One of the decade’s major trends in vertical and local Web that I identified earlier was the growing importance and popularity of high-quality, specialized, niche content. OpenTable (NASDAQ:OPEN), the online restaurant reservation solution provider, seems to have fully understood this trend and how to take advantage of it.
OpenTable’s Business Model
OpenTable was founded in 1998 by Chuck Templeton to link restaurants’ software systems to a central reservation website for diners. Today, the organization has done a lot more than that by serving both restaurateurs and diners effectively. Recently, the company seated its 200 millionth diner, making it one of the leading providers of free, real-time online restaurant reservations, with operations in the United States, Canada, Germany, Japan, Mexico, and the United Kingdom.
OpenTable helps diners to make reservations either through its own website or through a restaurant’s website. Additionally, its Electronic Reservation Book solution helps to replace the pen-and-paper system at the host stand, manage tables and reservations for client restaurants, and keep track of guest demographics for targeted marketing campaigns. Further, the OpenTable website helps diners search for available tables that meet criteria such as choice of cuisine, meal desired, location, or price. Diners can make reservations through OpenTable’s website and through its popular smartphone application.
OpenTable earns revenues primarily through a monthly subscription fee and diner reservation charges. A restaurant can sign up for OpenTable’s services at a listed rate of $199 per month. Further add-on licenses and modules are priced from $25 to $89 per month. For reservations made through the OpenTable system, the company levies a per-diner charge of $1. It charges $0.25 per diner for reservations made through a restaurant’s website.
Recently, OpenTable diversified to other revenue sources. Its Groupon-like service, Spotlight, offers localized discount deals for restaurants. OpenTable keeps a 50% share in the deal value as its revenue. The service is estimated to be operating at an annual run rate of $6 million in revenues.
Other new sources of revenues include Open Connect, a Web-based service that accepts reservations for restaurants that do not have their own reservation system; Private Dining, which lets restaurants book private rooms and helps diners find event venues; and advertising. Citigroup pegs the global online restaurant advertising business at $2.8 billion and estimates that OpenTable will own 2% of this market by 2015.
In the recently announced results, OpenTable’s Q4 revenues increased 61% over the year to $30.8 million, exceeding the market’s expected target of $30.2 million. EPS of $0.33 was also higher than the Street’s targeted $0.11.
By service segment, subscription revenues grew 21% over the year to $11.6 million, driven by the increase in installed restaurants using the Electronic Reservation Book solution. Reservation revenues grew 80% over the year to $15.4 million. Revenues from installation and other services grew 274% over the year to $3.8 million. The company ended the year with an installed base of nearly 20,050 restaurants worldwide, representing 62% growth over the year.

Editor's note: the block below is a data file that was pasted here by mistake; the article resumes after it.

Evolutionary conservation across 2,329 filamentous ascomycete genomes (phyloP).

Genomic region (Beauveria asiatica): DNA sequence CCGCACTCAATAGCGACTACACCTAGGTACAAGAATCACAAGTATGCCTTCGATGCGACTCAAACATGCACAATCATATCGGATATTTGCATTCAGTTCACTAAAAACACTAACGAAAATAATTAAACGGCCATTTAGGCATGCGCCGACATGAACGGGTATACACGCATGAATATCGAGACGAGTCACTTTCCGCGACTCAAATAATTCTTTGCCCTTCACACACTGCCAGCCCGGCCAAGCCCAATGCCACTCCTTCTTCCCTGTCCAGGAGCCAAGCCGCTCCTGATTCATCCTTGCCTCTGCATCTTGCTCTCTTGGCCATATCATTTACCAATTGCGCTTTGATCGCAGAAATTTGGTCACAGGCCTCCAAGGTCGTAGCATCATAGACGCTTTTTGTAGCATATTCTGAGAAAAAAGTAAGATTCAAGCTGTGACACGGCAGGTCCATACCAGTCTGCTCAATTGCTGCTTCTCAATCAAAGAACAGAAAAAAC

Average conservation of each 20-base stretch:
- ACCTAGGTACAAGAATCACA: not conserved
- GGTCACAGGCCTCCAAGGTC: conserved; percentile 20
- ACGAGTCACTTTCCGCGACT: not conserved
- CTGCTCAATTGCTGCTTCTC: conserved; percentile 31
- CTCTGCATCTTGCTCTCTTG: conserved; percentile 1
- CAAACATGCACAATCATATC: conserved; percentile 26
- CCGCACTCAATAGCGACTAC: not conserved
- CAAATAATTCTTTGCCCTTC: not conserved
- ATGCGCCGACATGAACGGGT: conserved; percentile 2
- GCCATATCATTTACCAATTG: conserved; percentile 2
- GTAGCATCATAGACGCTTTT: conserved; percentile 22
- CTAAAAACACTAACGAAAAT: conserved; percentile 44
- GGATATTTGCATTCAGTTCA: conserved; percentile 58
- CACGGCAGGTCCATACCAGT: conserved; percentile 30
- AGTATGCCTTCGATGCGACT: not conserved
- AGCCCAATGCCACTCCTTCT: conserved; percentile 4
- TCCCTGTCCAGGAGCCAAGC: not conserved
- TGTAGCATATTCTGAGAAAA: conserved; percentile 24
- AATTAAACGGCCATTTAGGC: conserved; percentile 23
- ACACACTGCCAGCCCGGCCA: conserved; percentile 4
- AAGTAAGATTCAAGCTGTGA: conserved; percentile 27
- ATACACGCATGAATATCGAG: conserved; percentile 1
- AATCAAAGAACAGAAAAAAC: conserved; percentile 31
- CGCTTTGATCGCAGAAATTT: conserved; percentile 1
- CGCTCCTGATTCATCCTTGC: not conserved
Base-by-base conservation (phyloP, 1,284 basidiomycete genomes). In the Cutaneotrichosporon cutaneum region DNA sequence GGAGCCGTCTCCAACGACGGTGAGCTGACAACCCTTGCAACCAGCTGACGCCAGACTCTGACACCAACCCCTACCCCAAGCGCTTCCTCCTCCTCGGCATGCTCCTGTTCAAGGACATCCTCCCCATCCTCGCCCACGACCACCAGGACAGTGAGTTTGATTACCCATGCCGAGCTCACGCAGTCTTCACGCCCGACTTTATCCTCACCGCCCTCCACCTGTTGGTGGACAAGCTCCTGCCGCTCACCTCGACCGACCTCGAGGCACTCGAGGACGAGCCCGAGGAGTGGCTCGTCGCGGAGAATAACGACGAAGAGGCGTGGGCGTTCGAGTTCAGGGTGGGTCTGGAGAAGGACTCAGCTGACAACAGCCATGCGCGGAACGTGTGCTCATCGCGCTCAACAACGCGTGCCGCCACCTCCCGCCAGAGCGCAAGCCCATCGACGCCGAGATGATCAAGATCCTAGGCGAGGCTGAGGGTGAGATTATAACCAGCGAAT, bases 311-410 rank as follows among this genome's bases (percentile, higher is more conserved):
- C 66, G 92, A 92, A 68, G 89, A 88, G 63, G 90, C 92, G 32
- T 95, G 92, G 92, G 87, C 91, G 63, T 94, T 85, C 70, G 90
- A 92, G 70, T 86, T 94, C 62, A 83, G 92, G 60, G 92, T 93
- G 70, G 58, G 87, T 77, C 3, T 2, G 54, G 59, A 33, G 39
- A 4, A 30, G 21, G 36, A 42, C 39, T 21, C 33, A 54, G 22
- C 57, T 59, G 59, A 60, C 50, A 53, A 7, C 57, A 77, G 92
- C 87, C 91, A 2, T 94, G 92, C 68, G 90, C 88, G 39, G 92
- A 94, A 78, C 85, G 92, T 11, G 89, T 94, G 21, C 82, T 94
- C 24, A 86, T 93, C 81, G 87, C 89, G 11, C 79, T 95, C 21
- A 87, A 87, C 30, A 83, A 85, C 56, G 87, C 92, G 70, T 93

For the full year, revenues increased 44% to $99.0 million with EPS growing from $0.33 a year ago to $0.87.
Last year, OpenTable acquired toptable.com, a UK-based reservation website, for an estimated $55 million. The company is counting on toptable’s presence in the UK to help expand its international operations. Toptable.com’s network included 3,000 restaurants in the UK and 2,000 in Europe.
OpenTable has also focused on expansion through smartphone apps. The OpenTable app is available for the iPhone, Palm, BlackBerry, and Android phones. It has also tied up with multiple partners to help direct traffic to its site. Zagat, the online restaurant rating guide, was the first mobile website to link to OpenTable’s mobile service and let Zagat users book instantly through OpenTable’s app. Other partners include Google, Yelp, and Yahoo!, to name a few. Recently, TheStreet.com rated OpenTable’s app among the Top 5 apps for Valentine’s Day for its simple and neat user interface. Last quarter, 10% of OpenTable’s reservations were made through its mobile application, representing 189% growth over the previous year.
The stock is trading at a record high of $102.93 , close to its record high of $104.40, reached March 29, with a market capitalization of $2.4 billion. A year ago, the stock was trading at a 52-week low of $35.58.
Despite this strong performance, analysts have been worried about OpenTable’s long-term success. According to the National Restaurant Association’s 2011 Restaurant Industry Forecast, the U.S. has more than 960,000 restaurants. OpenTable claims to have an installed base of fewer than 14,000 restaurants, or about 1.45% of the country’s total. To me, however, this says that they have a strong total addressable market in front of them, and if less than 1.5% market penetration can build a $100 million company, imagine what 10% penetration would do. Also, I believe that OpenTable knows how to leverage niche content, commerce, vertical search, and personalization (my definition of Web 3.0) to build a valuable business model. It is also successfully diversifying into other countries and business streams to ensure that revenues continue to increase. Finally, the Groupon-like marketing services add yet another dimension to its business model. The stock is quite bloated, but the company is good, solid, and will continue to grow.